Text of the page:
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Writing non text file  RSS feed

 
sam liya
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Rob Spoor
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First of all, please Use Code Tags. I've added them for you this time.

Second of all, what is your question? All I see is a piece of code. I have no idea what it means.


After reading that code, let me give you some pointers:
Don't use Hashtable unless you need synchronization - use HashMap instead. And even if you need synchronization, wrapping a HashMap using Collections.synchronizedMap will be better. Hashtable is legacy code that does not allow null keys and values.
Also, declare as an interface (Map) if possible:

This also holds for the file Map: if you don't need static fields to be mutable, make them final. It will prevent you from accidentilly overwriting them.

Don't cast to byte at this point. Although the file only contains bytes, read() returns an int for a reason. Since all byte values are valid return values, read() returns not a value between -128 and 127 but between -1 and 255. All but -1 are valid.
By casting to byte at this point, you will turn the valid return value 255 into an invalid return value of -1, where you later check against. So please keep it as an int until the moment you really need it to be a byte, and that is at the moment you put it into the Map:

Use Map's keySet() method instead. If you need to iterate over it you can retrieve that set's iterator: Furthermore, by using keySet(), you can use the for-each loop:

After these tips I found out there is one major, major flaw in your logic. Hashtable and HashMap do not maintain any known ordering. Therefore, you retrieve the elements in some random order; certainly not ordered by key. (If you do you're very very lucky). Use LinkedHashMap or TreeMap instead.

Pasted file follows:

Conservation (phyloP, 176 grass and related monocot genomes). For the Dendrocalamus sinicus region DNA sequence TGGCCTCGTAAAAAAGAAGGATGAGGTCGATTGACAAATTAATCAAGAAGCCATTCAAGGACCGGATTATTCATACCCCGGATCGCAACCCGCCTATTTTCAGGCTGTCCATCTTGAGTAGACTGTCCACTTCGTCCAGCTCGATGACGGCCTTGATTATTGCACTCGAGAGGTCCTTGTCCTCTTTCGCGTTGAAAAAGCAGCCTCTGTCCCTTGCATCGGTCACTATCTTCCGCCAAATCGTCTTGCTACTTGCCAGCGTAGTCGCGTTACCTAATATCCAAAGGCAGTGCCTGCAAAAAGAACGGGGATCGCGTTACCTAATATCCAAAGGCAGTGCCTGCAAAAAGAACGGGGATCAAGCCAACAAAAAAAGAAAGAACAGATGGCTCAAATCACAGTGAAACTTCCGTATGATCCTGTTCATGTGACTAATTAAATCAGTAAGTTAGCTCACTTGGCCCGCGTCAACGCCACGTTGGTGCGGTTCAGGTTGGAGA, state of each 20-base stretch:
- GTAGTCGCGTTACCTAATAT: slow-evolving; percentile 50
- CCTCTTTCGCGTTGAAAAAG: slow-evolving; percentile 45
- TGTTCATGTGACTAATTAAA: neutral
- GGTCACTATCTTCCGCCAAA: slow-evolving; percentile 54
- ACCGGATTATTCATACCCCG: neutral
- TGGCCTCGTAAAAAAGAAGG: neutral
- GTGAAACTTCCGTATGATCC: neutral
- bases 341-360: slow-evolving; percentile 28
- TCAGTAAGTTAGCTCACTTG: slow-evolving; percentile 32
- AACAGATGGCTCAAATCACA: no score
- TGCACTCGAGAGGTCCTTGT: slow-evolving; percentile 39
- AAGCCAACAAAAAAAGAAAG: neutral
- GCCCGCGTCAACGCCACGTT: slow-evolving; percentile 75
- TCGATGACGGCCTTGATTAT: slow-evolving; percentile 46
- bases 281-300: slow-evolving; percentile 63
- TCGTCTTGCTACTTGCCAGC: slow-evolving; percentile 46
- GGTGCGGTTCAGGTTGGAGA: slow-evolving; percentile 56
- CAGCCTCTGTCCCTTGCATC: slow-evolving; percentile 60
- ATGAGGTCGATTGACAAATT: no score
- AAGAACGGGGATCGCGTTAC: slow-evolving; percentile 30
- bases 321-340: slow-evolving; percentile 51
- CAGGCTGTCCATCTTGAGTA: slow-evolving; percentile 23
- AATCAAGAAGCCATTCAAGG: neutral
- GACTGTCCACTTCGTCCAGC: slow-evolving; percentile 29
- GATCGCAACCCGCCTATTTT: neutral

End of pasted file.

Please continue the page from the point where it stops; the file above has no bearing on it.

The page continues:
Or, and this is better, use a List<Byte> (with implementation ArrayList<Byte>) instead. That way you have explicit ordering, and you can use the List's indexing as your index. Although you won't need it:
 
sam liya
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i tried to read and write jpg file.but after writing it can't open.it may corrupted.this happens for all non text files.
what is the reason.is there any wrong in this code.please help me

1. package write;
2. import java.util.*;
3. import java.io.*;
4.
5. class Read{
6. private static Hashtable<Integer,Byte> file = new Hashtable<Integer, Byte>();
7. private static String path="g:\\write\\PICTURE.JPG";
8.
9.
10. private void reader()throws IOException
11. {
12. File f;
13. f=new File("g:\\read\\PICTURE.JPG");
14.
15. if(!f.exists()&& f.length()<0)
16. System.out.println("The specified file is not exist");
17.
18. else{
19. long file_size = f.length();
20. System.out.println("Size of the file : " + file_size);
21.
22.
23. FileInputStream finp=new FileInputStream(f);
24.
25. byte b=(byte)finp.read();
26.
27. int i=0;
28. while(b!=-1)
29. {
30.
31. file.put(i,b); //put to hashtable
32.
33.
34. b=(byte)finp.read(); //get next byte
35.
36. i++;
37. }
38. finp.close();
39.
40. }
41.
42. }
43.
44. private void writer()throws IOException
45. {
46. File f=new File(path);
47. FileOutputStream fop=new FileOutputStream(f);
48.
49. if(f.exists()){
50. String str="This data is written through the program";
51.
52. Enumeration<Integer> enu = file.keys();//get all keys
53. while(enu.hasMoreElements())
54. {
55. int key = enu.nextElement();
56. byte b=file.get(key);
57.
58. fop.write(b);
59.
60. System.out.println("The data has been written");
61.
62. }
63. fop.flush();
64. fop.close();
65.
66. }
67. }
68.
69. public static void main(String[] args) {
70. try{
71. Read rd=new Read();
72. rd.reader();
73. rd.writer();
74. }catch(Exception e)
75. {
76. e.printStackTrace();
77. }
78. }
79. }
 
sam liya
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THANK for the answer sir.I learn a lot from your answer.
 
Rob Spoor
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Again, please Use Code Tags.


After reading your other thread, it seems that your problem is simply copying data from one file to another.

This is how it is usually done in one single method:
doing it byte by byte (using read() instead of read(byte[])) is usually slower.
 
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